Archive for May, 2011

“Check local rules on egress windows before beginning renovations”

Thursday, May 26th, 2011

Recently, the Washington Examiner wrote a story about the importance of checking local rules on egress windows before beginning renovations. Egress windows are: “windows that big enough and low enough so that occupants can escape through the opening in an emergency, such as a fire. In the United States, exact specifications for emergency windows in bedrooms are given in many building codes. Vehicles, such as buses and aircraft, frequently have emergency exit windows as well.” (Wikipedia)

I’m quoted in the article by the Examiner and state a few points that homeowners should be aware of. To read the article, click here.

If you’re planning a basement renovation, which may include adding a bedroom in this space, you’ll need to consider whether an egress window will be part of your project. Merrick has worked with many homeowners on this issue, guiding them them through this part of the process and the rest of their successful basement renovations.

If you have questions on the use of egress windows or other renovation questions, please contact me at (301) 946-2356 or dmerrick@mdbi.us.

David Merrick

What Changes Might I Notice in My Newly Remodeled Spaces?

Wednesday, May 18th, 2011

After your remodeling project is complete, you may feel relief, excitement and renewed pride in your renovated home. And, after the dust has settled (literally) and you begin to live your remodeled space, you may notice some of the following items. Many of these changes occur due to seasonal changes, fluctuations in your home’s temperature and the materials’ response to the environment (natural elements like wood can swell with moisture). Many of these items occur in most remodeling jobs, so Merrick offers “tune ups” to ensure your project continues to look and feel its best.

 

Some of the changes you may notice include:

Settlement Cracks and Nail Pops – You may notice small cracks in the drywall, which often appear in the corners of the room. Cracks may appear within a few months or within a year because of temperature and humidity changes. Nail pops can occur anywhere, but happen most often in ceilings.

 

Small Separations and Paint Lines – With crown molding and painted panel doors, you may observe small separations and paint lines due to changes in the seasons and humidity.

 

Loose Cabinet Doors and Door Knobs – For your cabinet doors and door knobs that get a lot of use, loosening and changes in alignment may occur.

 

Color Changes and Minor Cracking in Grout – New grout in kitchens and bathrooms may change color due to wear and tear. Signs of aging and minor cracking may appear where tile meets another surface (sometimes, the adherence of grout to materials other than tile can be inconsistent).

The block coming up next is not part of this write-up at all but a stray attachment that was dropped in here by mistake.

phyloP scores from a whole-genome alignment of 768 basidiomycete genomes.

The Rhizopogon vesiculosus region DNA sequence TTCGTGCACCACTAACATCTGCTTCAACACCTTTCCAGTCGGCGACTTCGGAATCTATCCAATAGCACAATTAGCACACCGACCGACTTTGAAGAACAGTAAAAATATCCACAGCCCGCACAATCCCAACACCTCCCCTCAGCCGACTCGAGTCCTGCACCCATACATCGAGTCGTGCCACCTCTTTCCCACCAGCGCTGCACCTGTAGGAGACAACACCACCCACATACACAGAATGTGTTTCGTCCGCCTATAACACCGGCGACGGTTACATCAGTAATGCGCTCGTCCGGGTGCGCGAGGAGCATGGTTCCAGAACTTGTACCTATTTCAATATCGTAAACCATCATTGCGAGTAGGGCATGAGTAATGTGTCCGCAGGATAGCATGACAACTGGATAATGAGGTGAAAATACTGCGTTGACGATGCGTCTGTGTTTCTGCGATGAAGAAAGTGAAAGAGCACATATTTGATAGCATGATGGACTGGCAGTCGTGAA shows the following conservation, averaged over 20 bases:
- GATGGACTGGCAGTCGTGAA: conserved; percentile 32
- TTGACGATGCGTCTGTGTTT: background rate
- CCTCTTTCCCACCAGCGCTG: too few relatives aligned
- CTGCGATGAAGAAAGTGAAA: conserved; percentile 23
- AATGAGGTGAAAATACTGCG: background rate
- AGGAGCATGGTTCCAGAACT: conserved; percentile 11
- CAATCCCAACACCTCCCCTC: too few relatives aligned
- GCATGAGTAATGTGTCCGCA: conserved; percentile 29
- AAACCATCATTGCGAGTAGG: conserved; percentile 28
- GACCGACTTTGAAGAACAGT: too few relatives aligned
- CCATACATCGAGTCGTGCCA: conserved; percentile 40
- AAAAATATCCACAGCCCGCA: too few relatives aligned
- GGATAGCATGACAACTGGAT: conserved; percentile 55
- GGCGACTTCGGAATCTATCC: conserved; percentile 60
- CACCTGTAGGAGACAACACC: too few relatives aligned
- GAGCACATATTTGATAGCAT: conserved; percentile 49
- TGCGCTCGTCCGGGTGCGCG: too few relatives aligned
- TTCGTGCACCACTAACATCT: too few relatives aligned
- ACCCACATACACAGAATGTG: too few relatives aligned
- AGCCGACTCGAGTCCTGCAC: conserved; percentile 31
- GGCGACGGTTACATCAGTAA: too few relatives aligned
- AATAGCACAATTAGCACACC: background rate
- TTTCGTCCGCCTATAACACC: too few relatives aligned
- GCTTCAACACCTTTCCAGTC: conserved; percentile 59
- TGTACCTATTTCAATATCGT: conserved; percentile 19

For more information or to discuss scheduling a tune up, please contact us today at (301) 946-2356 or dmerrick@mdbi.us.

David Merrick

Merrick Design and Build Hires Summer Intern to Support Business Efforts

Monday, May 16th, 2011

Merrick Design and Build has hired Chase Rodgers, a summer intern, to work as the Business Manager. Chase will perform bookkeeping, human resources tasks and work on a variety of office projects.

Chase, who is a Florida native, attends the University of Florida and is studying General Business with a minor in Accounting.

Read the full press release…

Thoughts or comments? Please contact me at (301) 946-2356 or dmerrick@mdbi.us.

David Merrick

New Trends in Lighting

Monday, May 9th, 2011

Here’s some great news: things are really changing in the world of lighting. New trends and technologies are emerging to make your choices greater and your energy usage lower – the best of both worlds.

We recently enjoyed a visit from our lighting rep, who gave a terrific presentation and we wanted to pass along this information:

  1. LEDs are changing the lighting scene. The letters “LED” stand for light-emitting diode. The light-emitting diode creates light when electrons move through a semiconductor material, causing tiny light sources to become illuminated. Since LEDs do not scatter light and energy, they are more light and energy efficient than incandescent and compact fluorescent light. By adopting LED lighting in the U.S., we could see major savings to the tune of billions of dollars and substantially reduce electricity demand. Developers are working to make the light brighter, as LED lighting is suited to task lighting and not effective for general or ambient lighting. Currently, LED lights are more expensive that traditional lights, however, LEDs will last much longer than incandescents or even CFLs, making them less costly in the long run.
  2. New shapes and proportions are making an appearance. Arc lamps have gained an edge over other floor lamps, which is due in part to the popularity of sectional sofas and in part because of the mid-century modern look. You may have also seen taller shades and squat bases as the prevalent look in table lamps. In the bedroom, the popularity of platform beds has resulted in the popularity of this look, and these new lamps emphasize the shade and look substantial because of that emphasis.
  3. Different materials and textures are being used. Gone is the resinous and plastic look that was used everywhere. Metal, glass and crystal are now used for lamp bases and distressed finishes give a textured look. Brass seems to be coming back and antique finishes, along with polished nickel and copper, are popular.  These trends are fostering a more handmade look, as opposed to a factory made look.

I’m happy to shed more light on this subject (I couldn’t resist that one!). Contact me today at (301) 946-2356 or dmerrick@mdbi.us.

David Merrick